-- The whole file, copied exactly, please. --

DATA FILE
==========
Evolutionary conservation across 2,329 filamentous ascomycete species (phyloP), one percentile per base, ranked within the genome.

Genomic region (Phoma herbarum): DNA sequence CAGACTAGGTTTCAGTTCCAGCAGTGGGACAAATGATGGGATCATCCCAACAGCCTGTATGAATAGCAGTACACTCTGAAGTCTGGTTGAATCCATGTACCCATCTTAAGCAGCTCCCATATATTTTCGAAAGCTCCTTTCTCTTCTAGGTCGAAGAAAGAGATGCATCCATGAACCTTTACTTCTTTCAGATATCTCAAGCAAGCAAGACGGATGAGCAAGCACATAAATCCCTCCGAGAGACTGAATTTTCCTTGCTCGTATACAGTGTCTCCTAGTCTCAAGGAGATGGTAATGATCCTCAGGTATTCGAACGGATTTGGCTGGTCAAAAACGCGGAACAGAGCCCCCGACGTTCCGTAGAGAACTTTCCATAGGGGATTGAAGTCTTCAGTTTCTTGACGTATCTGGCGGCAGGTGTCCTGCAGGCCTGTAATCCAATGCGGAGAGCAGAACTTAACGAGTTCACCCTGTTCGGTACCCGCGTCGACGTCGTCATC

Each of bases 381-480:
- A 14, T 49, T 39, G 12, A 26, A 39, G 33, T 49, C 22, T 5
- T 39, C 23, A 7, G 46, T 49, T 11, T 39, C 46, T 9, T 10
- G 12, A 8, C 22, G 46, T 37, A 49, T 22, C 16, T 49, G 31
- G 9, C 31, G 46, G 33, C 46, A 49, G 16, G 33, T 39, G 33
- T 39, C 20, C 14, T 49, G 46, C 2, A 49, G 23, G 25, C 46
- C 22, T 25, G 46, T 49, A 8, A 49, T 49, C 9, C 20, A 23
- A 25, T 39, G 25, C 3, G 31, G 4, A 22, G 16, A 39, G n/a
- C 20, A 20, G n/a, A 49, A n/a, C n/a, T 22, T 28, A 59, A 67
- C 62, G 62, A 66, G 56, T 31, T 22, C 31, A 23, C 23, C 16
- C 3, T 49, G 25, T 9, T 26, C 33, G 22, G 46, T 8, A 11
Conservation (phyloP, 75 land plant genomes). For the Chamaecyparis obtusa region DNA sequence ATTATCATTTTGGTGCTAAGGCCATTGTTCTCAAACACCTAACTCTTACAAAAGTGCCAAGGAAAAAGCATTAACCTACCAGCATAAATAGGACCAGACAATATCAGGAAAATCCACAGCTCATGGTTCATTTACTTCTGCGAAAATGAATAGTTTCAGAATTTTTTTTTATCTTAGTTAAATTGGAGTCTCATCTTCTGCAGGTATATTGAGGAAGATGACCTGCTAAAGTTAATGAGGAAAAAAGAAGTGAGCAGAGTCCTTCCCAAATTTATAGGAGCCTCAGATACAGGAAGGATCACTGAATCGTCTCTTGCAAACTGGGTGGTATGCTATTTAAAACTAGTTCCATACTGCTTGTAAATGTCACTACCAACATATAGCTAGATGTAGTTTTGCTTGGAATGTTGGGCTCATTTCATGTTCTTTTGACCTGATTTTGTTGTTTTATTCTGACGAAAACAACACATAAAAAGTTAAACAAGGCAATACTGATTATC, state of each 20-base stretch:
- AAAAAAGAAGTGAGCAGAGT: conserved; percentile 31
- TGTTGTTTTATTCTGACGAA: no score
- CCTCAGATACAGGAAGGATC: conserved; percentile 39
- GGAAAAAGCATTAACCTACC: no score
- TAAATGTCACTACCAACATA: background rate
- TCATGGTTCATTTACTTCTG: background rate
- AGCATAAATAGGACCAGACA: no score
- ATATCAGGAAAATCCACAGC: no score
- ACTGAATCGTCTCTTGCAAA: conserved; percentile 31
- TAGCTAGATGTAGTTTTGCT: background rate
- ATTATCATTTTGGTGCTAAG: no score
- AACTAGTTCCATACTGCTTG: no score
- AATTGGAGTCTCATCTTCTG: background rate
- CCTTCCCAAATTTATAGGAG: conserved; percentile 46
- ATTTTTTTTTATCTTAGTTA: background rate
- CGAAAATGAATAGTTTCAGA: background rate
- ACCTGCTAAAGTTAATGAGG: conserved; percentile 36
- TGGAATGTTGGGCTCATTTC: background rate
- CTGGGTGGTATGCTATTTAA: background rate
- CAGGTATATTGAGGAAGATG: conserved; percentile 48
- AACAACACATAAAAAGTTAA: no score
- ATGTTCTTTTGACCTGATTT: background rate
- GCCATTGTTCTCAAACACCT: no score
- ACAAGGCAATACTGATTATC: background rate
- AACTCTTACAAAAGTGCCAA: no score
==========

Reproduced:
Evolutionary conservation across 2,329 filamentous ascomycete species (phyloP), one percentile per base, ranked within the genome.

Genomic region (Phoma herbarum): DNA sequence CAGACTAGGTTTCAGTTCCAGCAGTGGGACAAATGATGGGATCATCCCAACAGCCTGTATGAATAGCAGTACACTCTGAAGTCTGGTTGAATCCATGTACCCATCTTAAGCAGCTCCCATATATTTTCGAAAGCTCCTTTCTCTTCTAGGTCGAAGAAAGAGATGCATCCATGAACCTTTACTTCTTTCAGATATCTCAAGCAAGCAAGACGGATGAGCAAGCACATAAATCCCTCCGAGAGACTGAATTTTCCTTGCTCGTATACAGTGTCTCCTAGTCTCAAGGAGATGGTAATGATCCTCAGGTATTCGAACGGATTTGGCTGGTCAAAAACGCGGAACAGAGCCCCCGACGTTCCGTAGAGAACTTTCCATAGGGGATTGAAGTCTTCAGTTTCTTGACGTATCTGGCGGCAGGTGTCCTGCAGGCCTGTAATCCAATGCGGAGAGCAGAACTTAACGAGTTCACCCTGTTCGGTACCCGCGTCGACGTCGTCATC

Each of bases 381-480:
- A 14, T 49, T 39, G 12, A 26, A 39, G 33, T 49, C 22, T 5
- T 39, C 23, A 7, G 46, T 49, T 11, T 39, C 46, T 9, T 10
- G 12, A 8, C 22, G 46, T 37, A 49, T 22, C 16, T 49, G 31
- G 9, C 31, G 46, G 33, C 46, A 49, G 16, G 33, T 39, G 33
- T 39, C 20, C 14, T 49, G 46, C 2, A 49, G 23, G 25, C 46
- C 22, T 25, G 46, T 49, A 8, A 49, T 49, C 9, C 20, A 23
- A 25, T 39, G 25, C 3, G 31, G 4, A 22, G 16, A 39, G n/a
- C 20, A 20, G n/a, A 49, A n/a, C n/a, T 22, T 28, A 59, A 67
- C 62, G 62, A 66, G 56, T 31, T 22, C 31, A 23, C 23, C 16
- C 3, T 49, G 25, T 9, T 26, C 33, G 22, G 46, T 8, A 11
Conservation (phyloP, 75 land plant genomes). For the Chamaecyparis obtusa region DNA sequence ATTATCATTTTGGTGCTAAGGCCATTGTTCTCAAACACCTAACTCTTACAAAAGTGCCAAGGAAAAAGCATTAACCTACCAGCATAAATAGGACCAGACAATATCAGGAAAATCCACAGCTCATGGTTCATTTACTTCTGCGAAAATGAATAGTTTCAGAATTTTTTTTTATCTTAGTTAAATTGGAGTCTCATCTTCTGCAGGTATATTGAGGAAGATGACCTGCTAAAGTTAATGAGGAAAAAAGAAGTGAGCAGAGTCCTTCCCAAATTTATAGGAGCCTCAGATACAGGAAGGATCACTGAATCGTCTCTTGCAAACTGGGTGGTATGCTATTTAAAACTAGTTCCATACTGCTTGTAAATGTCACTACCAACATATAGCTAGATGTAGTTTTGCTTGGAATGTTGGGCTCATTTCATGTTCTTTTGACCTGATTTTGTTGTTTTATTCTGACGAAAACAACACATAAAAAGTTAAACAAGGCAATACTGATTATC, state of each 20-base stretch:
- AAAAAAGAAGTGAGCAGAGT: conserved; percentile 31
- TGTTGTTTTATTCTGACGAA: no score
- CCTCAGATACAGGAAGGATC: conserved; percentile 39
- GGAAAAAGCATTAACCTACC: no score
- TAAATGTCACTACCAACATA: background rate
- TCATGGTTCATTTACTTCTG: background rate
- AGCATAAATAGGACCAGACA: no score
- ATATCAGGAAAATCCACAGC: no score
- ACTGAATCGTCTCTTGCAAA: conserved; percentile 31
- TAGCTAGATGTAGTTTTGCT: background rate
- ATTATCATTTTGGTGCTAAG: no score
- AACTAGTTCCATACTGCTTG: no score
- AATTGGAGTCTCATCTTCTG: background rate
- CCTTCCCAAATTTATAGGAG: conserved; percentile 46
- ATTTTTTTTTATCTTAGTTA: background rate
- CGAAAATGAATAGTTTCAGA: background rate
- ACCTGCTAAAGTTAATGAGG: conserved; percentile 36
- TGGAATGTTGGGCTCATTTC: background rate
- CTGGGTGGTATGCTATTTAA: background rate
- CAGGTATATTGAGGAAGATG: conserved; percentile 48
- AACAACACATAAAAAGTTAA: no score
- ATGTTCTTTTGACCTGATTT: background rate
- GCCATTGTTCTCAAACACCT: no score
- ACAAGGCAATACTGATTATC: background rate
- AACTCTTACAAAAGTGCCAA: no score